Plaintiff asserts that Missouri Revised Statute § 544.260 requires the accused to be arraigned as soon as practicable, without unnecessary delay. He alleges this statutory provision was violated. He also alleges that being incarcerated in the Phelps County Jail for fifty-three days violated his rights under the Fifth and Fourteenth Amendments to the United States Constitution, as well as the Missouri Constitution.

Missouri Revised Statute § 544.260 provides: "Persons arrested under any warrant for any offense shall, when no provision is otherwise made, be brought before the associate circuit judge who issued the warrant, or if he be absent or his office be vacant, or if he be not authorized to act within the county in which the offense was committed, then before the nearest associate circuit judge in such county; and the warrant by virtue of which the arrest was made, with a proper return endorsed thereon and signed by the officer or person making the arrest, shall be delivered to such associate circuit judge." --------

Plaintiff seeks $500,000 in actual damages and $100,000 in punitive damages. (Docket No. 1 at 5).


Plaintiff brings this § 1983 action against defendants Lisenbee and Shults, alleging that they violated his constitutional rights when plaintiff had to wait fifty-three days before appearing for his arraignment. Having thoroughly reviewed and liberally construed plaintiff's complaint, and for the reasons discussed below, this action must be dismissed for failure to state a claim.

A. Official Capacity Claims

Plaintiff's claims against defendants Lisenbee and Shults in their official capacities must be dismissed for failure to state a claim.

In an official capacity claim against an individual, the claim is actually "against the governmental entity itself." See White v. Jackson, 865 F.3d 1064, 1075 (8th Cir. 2017). Thus, a "suit against a public employee in his or her official capacity is merely a suit against the public employer." Johnson v. Outboard Marine Corp., 172 F.3d 531, 535 (8th Cir. 1999). See also Brewington v. Keener, 902 F.3d 796, 800 (8th Cir. 2018) (explaining that official capacity suit against sheriff and his deputy "must be treated as a suit against the County"); Kelly v. City of Omaha, Neb., 813 F.3d 1070, 1075 (8th Cir. 2016) (stating that a "plaintiff who sues public employees in their official, rather than individual, capacities sues only the public employer"); and Elder-Keep v. Aksamit, 460 F.3d 979, 986 (8th Cir. 2006) (stating that a "suit against a public official in his official capacity is actually a suit against the entity for which the official is an agent").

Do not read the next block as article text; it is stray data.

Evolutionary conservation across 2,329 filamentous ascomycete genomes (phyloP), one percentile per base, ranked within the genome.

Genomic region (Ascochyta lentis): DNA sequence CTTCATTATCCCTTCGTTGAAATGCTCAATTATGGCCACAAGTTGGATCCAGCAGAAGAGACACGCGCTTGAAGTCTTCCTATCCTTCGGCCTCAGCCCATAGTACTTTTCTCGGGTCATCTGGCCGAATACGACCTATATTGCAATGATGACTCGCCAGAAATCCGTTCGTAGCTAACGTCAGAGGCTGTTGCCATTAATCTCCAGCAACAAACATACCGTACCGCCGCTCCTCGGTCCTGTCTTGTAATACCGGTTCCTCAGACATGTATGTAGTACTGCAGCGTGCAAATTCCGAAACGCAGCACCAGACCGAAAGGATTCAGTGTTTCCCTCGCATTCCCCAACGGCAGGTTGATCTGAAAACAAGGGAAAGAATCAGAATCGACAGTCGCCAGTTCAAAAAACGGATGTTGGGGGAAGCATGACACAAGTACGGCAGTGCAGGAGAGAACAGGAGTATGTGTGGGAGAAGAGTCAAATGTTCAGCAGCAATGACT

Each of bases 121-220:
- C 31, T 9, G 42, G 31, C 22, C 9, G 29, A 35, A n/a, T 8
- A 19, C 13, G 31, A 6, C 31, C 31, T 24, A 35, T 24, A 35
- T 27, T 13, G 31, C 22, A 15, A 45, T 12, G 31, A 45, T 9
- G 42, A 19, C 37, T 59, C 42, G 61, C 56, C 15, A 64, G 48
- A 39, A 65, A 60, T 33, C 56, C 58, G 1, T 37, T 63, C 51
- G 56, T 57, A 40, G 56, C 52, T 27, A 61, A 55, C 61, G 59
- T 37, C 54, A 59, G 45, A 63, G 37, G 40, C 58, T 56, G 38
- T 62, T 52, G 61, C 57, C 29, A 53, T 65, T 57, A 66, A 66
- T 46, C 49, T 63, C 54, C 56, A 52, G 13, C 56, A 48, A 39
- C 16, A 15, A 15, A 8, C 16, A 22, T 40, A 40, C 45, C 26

Defendant Lisenbee is the Sheriff of Phelps County, Missouri, and defendant Shults is the administrator of the Phelps County Jail. Claims against them in their official capacities are actually claims against their employer, Phelps County.

A local governing body such as Phelps County can be sued directly under § 1983. See Monell v. Dep't of Soc. Servs. of City of New York, 436 U.S. 658, 690 (1978). In order to prevail on such a claim, the plaintiff must establish the governmental entity's liability for the alleged conduct. See Marsh v. Phelps Cty., 902 F.3d 745, 751 (8th Cir. 2018); and Kelly, 813 F.3d at 1075. Liability may attach if the constitutional violation "resulted from (1) an official municipal policy, (2) an unofficial custom, or (3) a deliberately indifferent failure to train or supervise." Mick v. Raines, 883 F.3d 1075, 1089 (8th Cir. 2018). See also Marsh, 902 F.3d at 751 (recognizing "claims challenging an unconstitutional policy or custom, or those based on a theory of inadequate training, which is an extension of the same"). Thus, there are three ways in which plaintiff can prove Phelps County's liability.

First, plaintiff can show the existence of an unconstitutional policy. "Policy" refers to "official policy, a deliberate choice of a guiding principle or procedure made by the municipal official who has final authority regarding such matters." Corwin v. City of Independence, Mo., 829 F.3d 695, 700 (8th Cir. 2016). See also Russell v. Hennepin Cty., 420 F.3d 841, 847 (8th Cir. 2005) ("A policy is a deliberate choice to follow a course of action made from among various alternatives by the official or officials responsible...for establishing final policy with respect to the subject matter in question"). For a policy that is unconstitutional on its face, a plaintiff needs no other evidence than a statement of the policy and its exercise. Szabla v. City of Brooklyn, Minn., 486 F.3d 385, 389 (8th Cir. 2007). However, when "a policy is constitutional on its face, but it is asserted that a municipality should have done more to prevent constitutional violations by its employees, a plaintiff must establish the existence of a 'policy' by demonstrating that the inadequacies were a product of deliberate or conscious choice by the policymakers." Id. at 390.

Alternatively, plaintiff can establish a claim of liability based on an unconstitutional "custom." In order to do so, plaintiff must demonstrate: